That’s absolutely true. As I’ve often noted, Empowered grew out of a series of mildly salacious commissioned sketches I was cranking out during one of my comic career’s all-too-frequent low ebbs. Much of that artwork consisted of pin-up illos of tied-up superherheroines, which rapidly bored the hell outta me as a storytelling-oriented creator; so, instead, I started drawing a few story pages exploring what would be going through the mind of the poor person enduring such embarrassing “damsel in distress” scenarios. Hey, what if this superheroine had to wear a skin-tight costume like the ones most “capes” seem to sport with total nonchalance, but was deeply insecure and burdened with body-image issues?

And lo, these brief, throwaway story pages bootstrapped themselves into greater depth and complexity over a matter of weeks and months, eventually morphing into the most sweeping, epic, and longest-running project of my entire damn career. Who knew, folks? Not me, at the beginning, at least.

I remember how often the books used to come out and now it seems the speed has slowed down. Is this just because of the work involved in putting out a book or you have other projects going on as well?

Ehh, the slowdown has occurred mainly because producing the series’ artwork has become a much, much more constricting, detail-intensive, and time-consuming process than in the series’ early days of spontaneous, casually tossed-off, loosely pencilled stories. To be honest, I often wish I could somehow return to the freewheeling, loosey-goosey art and narrative style of the early Empowered volumes, but that just doesn’t seem possible anymore.

Plus, with the upcoming Empowered vol.11, I bit off waaaay more than I could (artistically) chew with the book’s 205-page chase scene raging across a nighttime cityscape. As a writer, that bold, action-intensive premise thrilled me; but as an artist, I soon discovered, I was considerably less thrilled with the tedious gruntwork involved in bringing that vision to life. Oops!

That being said, I should do a bit of floggery, here, for vol.11, which hits comics-store shelves on September 18 and releases to conventional bookstores (and Amazon) on October 1. Yeahp, as I just opined, the book is the first Empowered volume to consist of a single very long, intense, action-packed story, as our beleaguered heroine fights her way through an entire city of superheroes mind-controlled by a wildly powerful and utterly deranged telepath. I often say that “Empowered is a sexy superhero comedy, except when it isn’t,” a sentiment which definitely applies to this relentlessly paced episode, which is notably short in the sexiness and humor departments but long on superheroes beating the crap out of each other. All hell breaks loose, folks, as not everyone’s gonna make it outta this story alive; brace for mercilessly manipulative tearjerkery, folks! Why, we even learn several key characters’ real names, which is a big deal in a series where I stubbornly and/or perversely refuse to provide names for much of the cast!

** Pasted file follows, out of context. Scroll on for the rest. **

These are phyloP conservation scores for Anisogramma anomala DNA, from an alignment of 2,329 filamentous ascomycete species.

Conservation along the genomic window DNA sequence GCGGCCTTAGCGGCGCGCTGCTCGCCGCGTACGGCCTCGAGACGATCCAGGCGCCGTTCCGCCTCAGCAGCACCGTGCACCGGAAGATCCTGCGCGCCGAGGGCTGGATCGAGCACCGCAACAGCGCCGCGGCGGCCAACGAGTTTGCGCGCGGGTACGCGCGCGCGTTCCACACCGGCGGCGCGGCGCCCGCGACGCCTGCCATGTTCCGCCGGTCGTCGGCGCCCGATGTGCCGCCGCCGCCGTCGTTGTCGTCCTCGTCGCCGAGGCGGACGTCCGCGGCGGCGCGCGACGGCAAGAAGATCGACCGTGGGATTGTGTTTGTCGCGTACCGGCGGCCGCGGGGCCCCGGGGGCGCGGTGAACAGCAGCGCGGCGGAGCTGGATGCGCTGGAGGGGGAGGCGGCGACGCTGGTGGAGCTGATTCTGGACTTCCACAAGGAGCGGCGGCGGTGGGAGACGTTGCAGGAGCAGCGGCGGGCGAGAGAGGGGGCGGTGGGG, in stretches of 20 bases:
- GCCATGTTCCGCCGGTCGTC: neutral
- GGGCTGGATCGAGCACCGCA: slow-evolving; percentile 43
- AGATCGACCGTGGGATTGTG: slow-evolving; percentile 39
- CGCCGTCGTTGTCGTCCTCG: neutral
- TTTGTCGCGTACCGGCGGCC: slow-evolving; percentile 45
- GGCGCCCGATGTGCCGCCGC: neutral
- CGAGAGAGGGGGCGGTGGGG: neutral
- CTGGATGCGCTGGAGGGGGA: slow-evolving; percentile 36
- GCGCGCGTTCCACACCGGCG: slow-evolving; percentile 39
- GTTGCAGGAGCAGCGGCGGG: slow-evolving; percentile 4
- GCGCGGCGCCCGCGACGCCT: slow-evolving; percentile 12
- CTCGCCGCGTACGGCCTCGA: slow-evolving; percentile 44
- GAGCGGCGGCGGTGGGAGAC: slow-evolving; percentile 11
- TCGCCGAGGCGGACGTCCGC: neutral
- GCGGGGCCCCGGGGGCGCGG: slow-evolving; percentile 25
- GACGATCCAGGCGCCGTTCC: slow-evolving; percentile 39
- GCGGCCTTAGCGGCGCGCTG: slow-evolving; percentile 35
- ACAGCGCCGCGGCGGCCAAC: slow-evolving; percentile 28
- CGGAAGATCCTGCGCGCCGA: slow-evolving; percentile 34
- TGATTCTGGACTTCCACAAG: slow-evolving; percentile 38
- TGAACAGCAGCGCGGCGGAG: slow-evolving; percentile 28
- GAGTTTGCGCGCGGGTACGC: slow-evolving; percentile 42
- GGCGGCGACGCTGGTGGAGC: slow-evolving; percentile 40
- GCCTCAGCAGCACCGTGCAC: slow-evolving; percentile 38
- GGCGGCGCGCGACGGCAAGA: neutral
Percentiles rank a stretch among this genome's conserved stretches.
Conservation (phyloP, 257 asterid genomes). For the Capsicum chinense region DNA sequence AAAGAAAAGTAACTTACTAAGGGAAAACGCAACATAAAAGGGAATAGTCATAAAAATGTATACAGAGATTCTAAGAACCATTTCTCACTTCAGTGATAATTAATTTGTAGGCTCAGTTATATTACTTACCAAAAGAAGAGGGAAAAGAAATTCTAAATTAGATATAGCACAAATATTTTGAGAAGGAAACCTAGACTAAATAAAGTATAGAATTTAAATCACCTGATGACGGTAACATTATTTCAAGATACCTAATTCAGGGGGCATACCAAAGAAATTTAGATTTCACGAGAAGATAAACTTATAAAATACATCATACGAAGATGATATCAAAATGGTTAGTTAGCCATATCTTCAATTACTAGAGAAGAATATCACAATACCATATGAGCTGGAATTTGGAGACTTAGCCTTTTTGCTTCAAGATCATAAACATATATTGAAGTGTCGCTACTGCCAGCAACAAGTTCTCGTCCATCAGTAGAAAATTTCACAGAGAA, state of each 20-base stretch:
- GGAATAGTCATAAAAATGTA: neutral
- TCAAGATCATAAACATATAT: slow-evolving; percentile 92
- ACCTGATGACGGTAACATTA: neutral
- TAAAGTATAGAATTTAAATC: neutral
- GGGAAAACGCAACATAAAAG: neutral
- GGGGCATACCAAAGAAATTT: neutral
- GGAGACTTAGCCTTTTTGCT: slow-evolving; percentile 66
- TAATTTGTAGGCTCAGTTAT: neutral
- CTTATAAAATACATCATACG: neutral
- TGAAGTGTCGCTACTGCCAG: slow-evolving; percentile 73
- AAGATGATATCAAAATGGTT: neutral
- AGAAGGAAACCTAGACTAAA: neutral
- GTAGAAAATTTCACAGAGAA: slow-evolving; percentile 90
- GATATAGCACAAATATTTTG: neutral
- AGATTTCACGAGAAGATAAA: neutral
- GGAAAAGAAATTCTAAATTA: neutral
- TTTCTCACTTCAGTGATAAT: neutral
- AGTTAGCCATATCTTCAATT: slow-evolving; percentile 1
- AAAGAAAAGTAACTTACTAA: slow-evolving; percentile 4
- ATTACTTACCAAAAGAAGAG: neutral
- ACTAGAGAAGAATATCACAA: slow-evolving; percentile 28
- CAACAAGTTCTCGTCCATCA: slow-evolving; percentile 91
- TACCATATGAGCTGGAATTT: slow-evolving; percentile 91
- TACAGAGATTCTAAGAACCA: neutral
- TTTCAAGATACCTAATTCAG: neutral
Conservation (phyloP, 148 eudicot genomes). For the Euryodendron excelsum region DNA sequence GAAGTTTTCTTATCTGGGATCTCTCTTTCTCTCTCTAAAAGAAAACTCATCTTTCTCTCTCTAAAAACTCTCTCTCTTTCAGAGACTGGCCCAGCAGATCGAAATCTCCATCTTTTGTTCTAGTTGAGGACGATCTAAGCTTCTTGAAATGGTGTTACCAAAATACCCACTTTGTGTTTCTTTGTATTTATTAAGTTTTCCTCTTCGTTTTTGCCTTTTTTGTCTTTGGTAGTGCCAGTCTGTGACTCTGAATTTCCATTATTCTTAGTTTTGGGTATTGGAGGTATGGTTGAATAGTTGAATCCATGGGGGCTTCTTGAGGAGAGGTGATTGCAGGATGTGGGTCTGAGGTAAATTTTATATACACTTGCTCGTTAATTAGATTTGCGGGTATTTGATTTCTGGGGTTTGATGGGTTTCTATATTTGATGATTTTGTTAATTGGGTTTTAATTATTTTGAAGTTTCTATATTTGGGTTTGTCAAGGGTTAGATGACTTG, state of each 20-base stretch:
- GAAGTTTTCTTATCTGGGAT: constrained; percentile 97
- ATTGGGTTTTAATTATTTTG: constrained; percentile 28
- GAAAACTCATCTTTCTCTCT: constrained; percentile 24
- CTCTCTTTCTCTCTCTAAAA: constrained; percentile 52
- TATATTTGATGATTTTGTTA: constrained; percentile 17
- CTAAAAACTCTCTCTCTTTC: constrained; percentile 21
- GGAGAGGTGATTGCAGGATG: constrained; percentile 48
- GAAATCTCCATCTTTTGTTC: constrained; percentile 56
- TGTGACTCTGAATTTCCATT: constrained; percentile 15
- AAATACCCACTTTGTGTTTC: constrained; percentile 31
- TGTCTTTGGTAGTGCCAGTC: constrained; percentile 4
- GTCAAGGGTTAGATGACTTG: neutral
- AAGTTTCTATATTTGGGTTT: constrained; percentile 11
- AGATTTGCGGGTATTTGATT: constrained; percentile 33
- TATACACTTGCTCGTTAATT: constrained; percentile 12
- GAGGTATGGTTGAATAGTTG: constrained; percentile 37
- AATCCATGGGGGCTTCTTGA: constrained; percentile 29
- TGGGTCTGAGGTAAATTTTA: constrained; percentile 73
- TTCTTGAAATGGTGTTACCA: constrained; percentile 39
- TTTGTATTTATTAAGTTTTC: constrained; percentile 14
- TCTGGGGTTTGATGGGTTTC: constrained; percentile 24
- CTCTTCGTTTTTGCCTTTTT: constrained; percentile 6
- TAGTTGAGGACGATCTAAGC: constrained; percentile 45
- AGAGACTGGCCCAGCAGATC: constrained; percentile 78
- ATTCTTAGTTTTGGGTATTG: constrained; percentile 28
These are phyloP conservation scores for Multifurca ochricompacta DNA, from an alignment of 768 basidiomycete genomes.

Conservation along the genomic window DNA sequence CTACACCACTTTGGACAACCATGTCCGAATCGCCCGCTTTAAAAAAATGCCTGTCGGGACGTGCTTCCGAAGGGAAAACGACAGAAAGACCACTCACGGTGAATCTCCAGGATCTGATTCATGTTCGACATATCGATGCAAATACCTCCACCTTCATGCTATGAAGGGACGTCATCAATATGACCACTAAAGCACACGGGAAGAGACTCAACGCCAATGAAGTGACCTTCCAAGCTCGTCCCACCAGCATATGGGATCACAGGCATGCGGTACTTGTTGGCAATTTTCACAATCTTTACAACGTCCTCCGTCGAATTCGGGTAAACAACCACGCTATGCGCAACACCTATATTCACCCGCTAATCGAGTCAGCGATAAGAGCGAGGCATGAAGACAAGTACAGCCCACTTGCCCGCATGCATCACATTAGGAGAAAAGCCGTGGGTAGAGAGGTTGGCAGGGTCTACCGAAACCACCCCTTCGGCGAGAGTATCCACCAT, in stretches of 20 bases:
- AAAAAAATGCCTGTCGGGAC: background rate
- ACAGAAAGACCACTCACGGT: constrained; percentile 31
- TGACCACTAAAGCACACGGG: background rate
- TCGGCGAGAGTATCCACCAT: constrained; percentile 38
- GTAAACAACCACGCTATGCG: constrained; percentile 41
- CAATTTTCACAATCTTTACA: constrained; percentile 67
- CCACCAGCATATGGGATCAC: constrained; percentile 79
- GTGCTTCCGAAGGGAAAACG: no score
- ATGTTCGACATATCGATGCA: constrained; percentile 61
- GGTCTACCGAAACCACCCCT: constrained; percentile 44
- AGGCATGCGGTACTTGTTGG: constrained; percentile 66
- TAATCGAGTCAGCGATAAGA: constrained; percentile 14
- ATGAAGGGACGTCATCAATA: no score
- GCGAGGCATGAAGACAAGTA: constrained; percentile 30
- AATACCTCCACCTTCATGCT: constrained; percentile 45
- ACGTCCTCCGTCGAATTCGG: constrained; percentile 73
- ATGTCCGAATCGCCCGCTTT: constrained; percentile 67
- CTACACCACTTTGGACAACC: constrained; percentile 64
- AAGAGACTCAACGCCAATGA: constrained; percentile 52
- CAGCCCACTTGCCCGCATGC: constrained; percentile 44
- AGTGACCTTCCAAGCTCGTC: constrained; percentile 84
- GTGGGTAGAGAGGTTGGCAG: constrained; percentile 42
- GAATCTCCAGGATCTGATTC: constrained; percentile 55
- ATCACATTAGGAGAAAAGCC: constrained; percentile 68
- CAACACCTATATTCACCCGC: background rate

More info on the book here: https://www.darkhorse.com/Books/3004-852/Empowered-Volume-11-TPB

Empowered is the first project you’ve worked on where that’s creator owned. Talk about the difference between creator owned work and taking on a franchise.

I should note that it’s the first fully creator-owned series I’ve worked on, as Dirty Pair existed in a rather nebulous gray area between creator ownership and licensed work. Believe me, though, if I had any degree of control on DP, the comics field would’ve been deluged with endless reprints and new editions of my older work!

I’ve enjoyed all the mainstream comics work I’ve done, but most of that stuff is long out of print and, like my run on Gen13, will never be seen again. I can’t overstate the importance of having a creator-owned property that can remain in print, earning me royalties every quarter and ensuring that new readers have the opportunity to check the work out. Empowered might not have been a Saga-level success, but I’ve already earned more income off the series than I have from all my other comics work put together, even though the Marvel and Wildstorm/DC stuff featured vastly higher page rates.

Speaking of new readers, lemme hasten to note that Empowered is also being serialized as a free webcomic, featuring commentary by me on every damn page, akin to a director’s commentary on a DVD or Blu-Ray: http://www.empoweredcomic.com

One entertaining bit about the webcomic is that, judging by the comments, roughly half the online readership is new to the series, so I enjoy seeing fresh reactions to work from a decade ago. This also creates an interesting tension between “newbies” and long-time print readers, not unlike the online interactions between Game of Thrones book readers and TV-only consumers—as in, “If you think this is bad, sweet summer child, wait until you get to the end of the volume!”

Speaking of the online presence of the comic and how enjoyable it is to have Empowered be creator-owned, I would think publishing the comic exclusively online would completely free you from any constraints you might have had on the series, like the censored language and the times the series emphasized the “sexy” in “sexy superhero comic.” Is this something you’d consider with the comic down the road or any new projects?